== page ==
Wrestling Inc.: You've worked with WWE in the past. You were at the tryout camp there in late August, right? How did that go?
Ryan: I mean, it was what it was. I don't even know how to really describe it because it didn't have a whole lot to even do with professional wrestling. It was more just conditioning and they focused very little on professional wrestling and very little of the drills they ran that had to do with professional wrestling. We did hours and hours of rolls and cardio and then like a minute on promos. So it was like, really different than I thought it was because I thought they'd want to focus more on seeing everyone's acting abilities or everyone's personalities, but they really didn't. It was more like, let's just have a look at everybody and see what we like. I don't even know if there was any kind of measuring stick to be like, well if he does this well or they do this well then we're going to have our interest in them.
It was more kind of just them having a look at everybody and just getting everybody in one room and making their decisions based on what they personally liked or not. My only feedback from them really was that they feel like I'm too, which was kind of confusing to me, they feel like I'm too old and experienced to be in developmental. I'm in my 30s now, but my age and experience didn't change from when they invited me to the camp, so I didn't really understand that. To them, they're in control of how they do their system. So that was my feedback. They just didn't feel like it was the right time in my life to be in developmental. They're not bringing anybody straight onto TV at the moment because they've got a full roster themselves. So it was what it was.
Wrestling Inc.: Is that strange having worked for 14 years in the business, all over the world, like you mentioned just non-stop, having even worked for WWE in the past, and then having to go to a tryout and into a developmental deal?
Ryan: It's a little strange, yeah. It's weird where pro wrestling's maybe the only, if not one of the only industries where you can have too much experience. They obviously want to format the wrestlers themselves to the exact style and way that they want it. In my opinion, you see very little difference in the guys that are coming out of developmental because everyone has the same trainers and everybody is learning the same things from the same people. So I think a lot of guys that they're bringing up from developmental are pretty interchangeable, which I think actually hurts the business in the long run. It hurts their product in the long run. But again, it's their product and how they want their product to be.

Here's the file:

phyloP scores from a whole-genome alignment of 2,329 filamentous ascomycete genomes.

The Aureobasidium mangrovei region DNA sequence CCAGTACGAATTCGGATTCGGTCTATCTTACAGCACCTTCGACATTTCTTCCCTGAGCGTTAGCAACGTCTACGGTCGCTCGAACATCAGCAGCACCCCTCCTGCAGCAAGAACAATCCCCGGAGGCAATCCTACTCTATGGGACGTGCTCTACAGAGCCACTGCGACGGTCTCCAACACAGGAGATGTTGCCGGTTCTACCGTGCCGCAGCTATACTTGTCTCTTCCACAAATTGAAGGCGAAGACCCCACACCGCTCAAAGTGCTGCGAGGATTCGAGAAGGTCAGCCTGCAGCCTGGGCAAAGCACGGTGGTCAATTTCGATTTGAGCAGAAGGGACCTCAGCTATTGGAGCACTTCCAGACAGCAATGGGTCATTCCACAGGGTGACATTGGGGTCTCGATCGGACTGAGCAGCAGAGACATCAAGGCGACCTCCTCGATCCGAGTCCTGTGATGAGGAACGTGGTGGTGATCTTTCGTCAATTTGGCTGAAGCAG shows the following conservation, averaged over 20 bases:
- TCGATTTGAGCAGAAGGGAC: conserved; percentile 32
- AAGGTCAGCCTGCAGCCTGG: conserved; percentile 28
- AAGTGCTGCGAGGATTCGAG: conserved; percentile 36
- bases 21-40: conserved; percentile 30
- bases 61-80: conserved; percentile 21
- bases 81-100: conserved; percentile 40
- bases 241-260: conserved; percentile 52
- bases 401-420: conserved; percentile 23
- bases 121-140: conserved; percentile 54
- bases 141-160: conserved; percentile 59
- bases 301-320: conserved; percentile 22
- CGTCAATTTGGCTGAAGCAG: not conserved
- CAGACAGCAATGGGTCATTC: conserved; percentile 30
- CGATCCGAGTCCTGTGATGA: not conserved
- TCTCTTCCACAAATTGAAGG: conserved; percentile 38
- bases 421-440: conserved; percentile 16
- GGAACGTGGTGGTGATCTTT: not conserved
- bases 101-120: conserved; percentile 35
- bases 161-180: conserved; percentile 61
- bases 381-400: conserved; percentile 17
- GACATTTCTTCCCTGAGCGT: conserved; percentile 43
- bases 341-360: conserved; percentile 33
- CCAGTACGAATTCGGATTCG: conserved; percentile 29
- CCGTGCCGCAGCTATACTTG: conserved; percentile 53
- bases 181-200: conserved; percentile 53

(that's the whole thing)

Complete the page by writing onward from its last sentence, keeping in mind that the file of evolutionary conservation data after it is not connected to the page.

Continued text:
So I think it's weird that pro wrestling's one of the few industries where you can have too much experience and be too unique or too set in your own ways to get a job, at least with the top company. Obviously every wrestler in the world wants to work for them, so they have to figure out a system that works for them so that they can find the guys that they want. I mean, I understand from that aspect too. It is what it is. For me, throughout my entire career I've been either a love him or hate him kind of guy. Either people love me, or they hate me, and there's very few people that are just in between on me or they just don't care, which I prefer. I'd rather invoke an emotion or I'd rather somebody invest like or hatred in me than not care about me, and for some reason or another in WWE, a lot of years it was John Laurinaitis was not a Joey Ryan guy. So I though this was my best chance to go because he's no longer in the position that he was before, but at the same time my age is elevated and not really what they're looking for.
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